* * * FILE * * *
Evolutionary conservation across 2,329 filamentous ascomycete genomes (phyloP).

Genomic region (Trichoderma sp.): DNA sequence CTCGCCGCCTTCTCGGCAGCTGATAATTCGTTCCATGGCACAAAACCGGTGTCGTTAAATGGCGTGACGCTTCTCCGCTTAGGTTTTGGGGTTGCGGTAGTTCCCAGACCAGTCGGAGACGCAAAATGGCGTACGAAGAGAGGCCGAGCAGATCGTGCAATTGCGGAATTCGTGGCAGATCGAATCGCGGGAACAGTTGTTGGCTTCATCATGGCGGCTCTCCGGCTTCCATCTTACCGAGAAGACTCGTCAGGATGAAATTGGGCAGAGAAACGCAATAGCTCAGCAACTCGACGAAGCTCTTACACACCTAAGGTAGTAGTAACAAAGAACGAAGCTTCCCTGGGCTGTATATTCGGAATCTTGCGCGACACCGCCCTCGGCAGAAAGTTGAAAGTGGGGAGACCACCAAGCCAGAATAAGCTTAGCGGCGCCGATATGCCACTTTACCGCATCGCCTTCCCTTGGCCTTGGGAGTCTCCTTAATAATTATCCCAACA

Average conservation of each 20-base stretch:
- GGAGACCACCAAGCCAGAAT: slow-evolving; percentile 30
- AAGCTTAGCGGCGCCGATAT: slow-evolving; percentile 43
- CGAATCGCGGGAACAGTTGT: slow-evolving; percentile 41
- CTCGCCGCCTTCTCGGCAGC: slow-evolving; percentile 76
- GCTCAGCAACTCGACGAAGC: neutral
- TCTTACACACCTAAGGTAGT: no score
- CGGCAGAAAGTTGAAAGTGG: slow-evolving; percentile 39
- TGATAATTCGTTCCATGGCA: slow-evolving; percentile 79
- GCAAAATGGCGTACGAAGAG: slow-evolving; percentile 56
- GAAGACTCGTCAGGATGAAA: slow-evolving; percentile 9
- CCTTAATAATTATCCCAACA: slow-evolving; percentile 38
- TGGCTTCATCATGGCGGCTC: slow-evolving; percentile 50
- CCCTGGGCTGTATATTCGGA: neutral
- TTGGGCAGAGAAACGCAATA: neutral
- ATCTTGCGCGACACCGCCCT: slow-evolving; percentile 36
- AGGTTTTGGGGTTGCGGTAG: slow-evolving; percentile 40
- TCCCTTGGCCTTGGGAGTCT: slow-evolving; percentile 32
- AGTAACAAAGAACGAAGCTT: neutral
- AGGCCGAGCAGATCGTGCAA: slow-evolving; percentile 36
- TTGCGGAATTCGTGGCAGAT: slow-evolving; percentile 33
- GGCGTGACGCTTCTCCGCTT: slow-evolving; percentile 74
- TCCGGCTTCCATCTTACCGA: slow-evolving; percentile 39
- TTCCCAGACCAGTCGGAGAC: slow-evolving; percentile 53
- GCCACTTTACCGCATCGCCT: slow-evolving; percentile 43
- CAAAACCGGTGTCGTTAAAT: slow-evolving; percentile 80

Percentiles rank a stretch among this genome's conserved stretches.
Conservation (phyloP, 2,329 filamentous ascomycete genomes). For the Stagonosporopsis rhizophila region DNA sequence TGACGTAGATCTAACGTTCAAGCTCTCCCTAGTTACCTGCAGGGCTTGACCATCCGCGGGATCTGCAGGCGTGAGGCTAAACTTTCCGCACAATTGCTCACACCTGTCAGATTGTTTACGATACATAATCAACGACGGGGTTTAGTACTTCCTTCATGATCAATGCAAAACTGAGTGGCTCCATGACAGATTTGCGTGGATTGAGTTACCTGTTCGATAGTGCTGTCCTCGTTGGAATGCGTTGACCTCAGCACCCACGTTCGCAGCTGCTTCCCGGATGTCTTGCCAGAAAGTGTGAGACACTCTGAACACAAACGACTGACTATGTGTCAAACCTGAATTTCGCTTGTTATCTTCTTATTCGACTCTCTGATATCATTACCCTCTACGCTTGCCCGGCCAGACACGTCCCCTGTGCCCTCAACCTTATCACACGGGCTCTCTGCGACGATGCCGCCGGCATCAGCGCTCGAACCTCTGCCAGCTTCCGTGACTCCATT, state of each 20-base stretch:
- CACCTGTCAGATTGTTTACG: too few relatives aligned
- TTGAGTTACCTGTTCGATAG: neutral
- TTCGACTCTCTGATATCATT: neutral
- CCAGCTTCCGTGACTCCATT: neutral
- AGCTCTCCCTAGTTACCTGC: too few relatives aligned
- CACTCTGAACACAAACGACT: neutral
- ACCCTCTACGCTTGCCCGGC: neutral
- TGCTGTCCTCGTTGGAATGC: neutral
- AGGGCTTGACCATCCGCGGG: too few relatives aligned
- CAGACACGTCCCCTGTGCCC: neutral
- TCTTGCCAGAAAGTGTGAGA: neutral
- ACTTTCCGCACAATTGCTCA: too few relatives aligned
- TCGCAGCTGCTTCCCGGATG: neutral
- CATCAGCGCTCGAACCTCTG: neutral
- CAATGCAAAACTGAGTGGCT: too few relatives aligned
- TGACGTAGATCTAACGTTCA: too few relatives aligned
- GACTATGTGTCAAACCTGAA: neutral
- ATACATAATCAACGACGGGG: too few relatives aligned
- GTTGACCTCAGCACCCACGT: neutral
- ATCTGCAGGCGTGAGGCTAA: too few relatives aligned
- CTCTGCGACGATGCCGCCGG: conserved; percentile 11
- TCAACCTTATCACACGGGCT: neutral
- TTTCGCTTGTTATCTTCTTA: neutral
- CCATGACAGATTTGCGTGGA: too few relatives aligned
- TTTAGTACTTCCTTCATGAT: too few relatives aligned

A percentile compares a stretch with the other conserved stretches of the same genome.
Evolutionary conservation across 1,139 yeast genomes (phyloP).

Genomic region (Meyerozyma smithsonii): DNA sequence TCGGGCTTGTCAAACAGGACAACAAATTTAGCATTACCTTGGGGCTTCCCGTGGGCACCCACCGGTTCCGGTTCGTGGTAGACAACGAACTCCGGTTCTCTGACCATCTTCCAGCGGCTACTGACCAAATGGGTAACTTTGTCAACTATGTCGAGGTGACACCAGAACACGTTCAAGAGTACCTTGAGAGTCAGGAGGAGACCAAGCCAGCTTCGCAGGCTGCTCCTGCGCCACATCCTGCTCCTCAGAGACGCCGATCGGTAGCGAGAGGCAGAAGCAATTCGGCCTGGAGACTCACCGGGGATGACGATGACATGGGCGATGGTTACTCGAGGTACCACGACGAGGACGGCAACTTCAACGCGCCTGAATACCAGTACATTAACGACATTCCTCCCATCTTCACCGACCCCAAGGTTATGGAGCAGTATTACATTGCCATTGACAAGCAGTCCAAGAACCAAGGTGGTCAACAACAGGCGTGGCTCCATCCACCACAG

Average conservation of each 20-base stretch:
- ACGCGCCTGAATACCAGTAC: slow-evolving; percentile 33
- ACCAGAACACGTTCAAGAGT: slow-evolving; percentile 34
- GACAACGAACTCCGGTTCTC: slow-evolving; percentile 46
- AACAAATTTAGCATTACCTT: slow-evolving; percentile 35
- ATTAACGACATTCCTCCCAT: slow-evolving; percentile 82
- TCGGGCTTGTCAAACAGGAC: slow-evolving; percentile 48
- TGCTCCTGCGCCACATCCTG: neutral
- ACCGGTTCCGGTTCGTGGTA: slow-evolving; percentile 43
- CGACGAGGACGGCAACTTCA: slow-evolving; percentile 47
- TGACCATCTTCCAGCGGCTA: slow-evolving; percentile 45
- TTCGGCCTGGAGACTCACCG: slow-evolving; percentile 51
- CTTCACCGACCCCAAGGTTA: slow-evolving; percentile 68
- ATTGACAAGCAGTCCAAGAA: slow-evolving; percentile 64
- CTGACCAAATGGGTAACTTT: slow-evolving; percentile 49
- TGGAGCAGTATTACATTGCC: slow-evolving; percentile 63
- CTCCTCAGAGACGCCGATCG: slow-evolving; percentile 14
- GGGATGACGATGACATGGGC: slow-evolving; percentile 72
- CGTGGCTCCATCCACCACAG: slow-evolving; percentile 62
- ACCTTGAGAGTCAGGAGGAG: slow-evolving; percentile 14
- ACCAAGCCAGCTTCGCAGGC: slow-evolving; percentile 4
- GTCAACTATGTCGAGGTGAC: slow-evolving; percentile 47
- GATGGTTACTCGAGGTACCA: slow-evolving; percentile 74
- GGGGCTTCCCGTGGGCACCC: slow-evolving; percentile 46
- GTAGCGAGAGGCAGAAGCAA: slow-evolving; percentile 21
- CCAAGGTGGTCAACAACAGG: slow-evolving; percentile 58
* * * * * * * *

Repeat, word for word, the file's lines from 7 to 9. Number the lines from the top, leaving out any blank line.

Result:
- CTCGCCGCCTTCTCGGCAGC: slow-evolving; percentile 76
- GCTCAGCAACTCGACGAAGC: neutral
- TCTTACACACCTAAGGTAGT: no score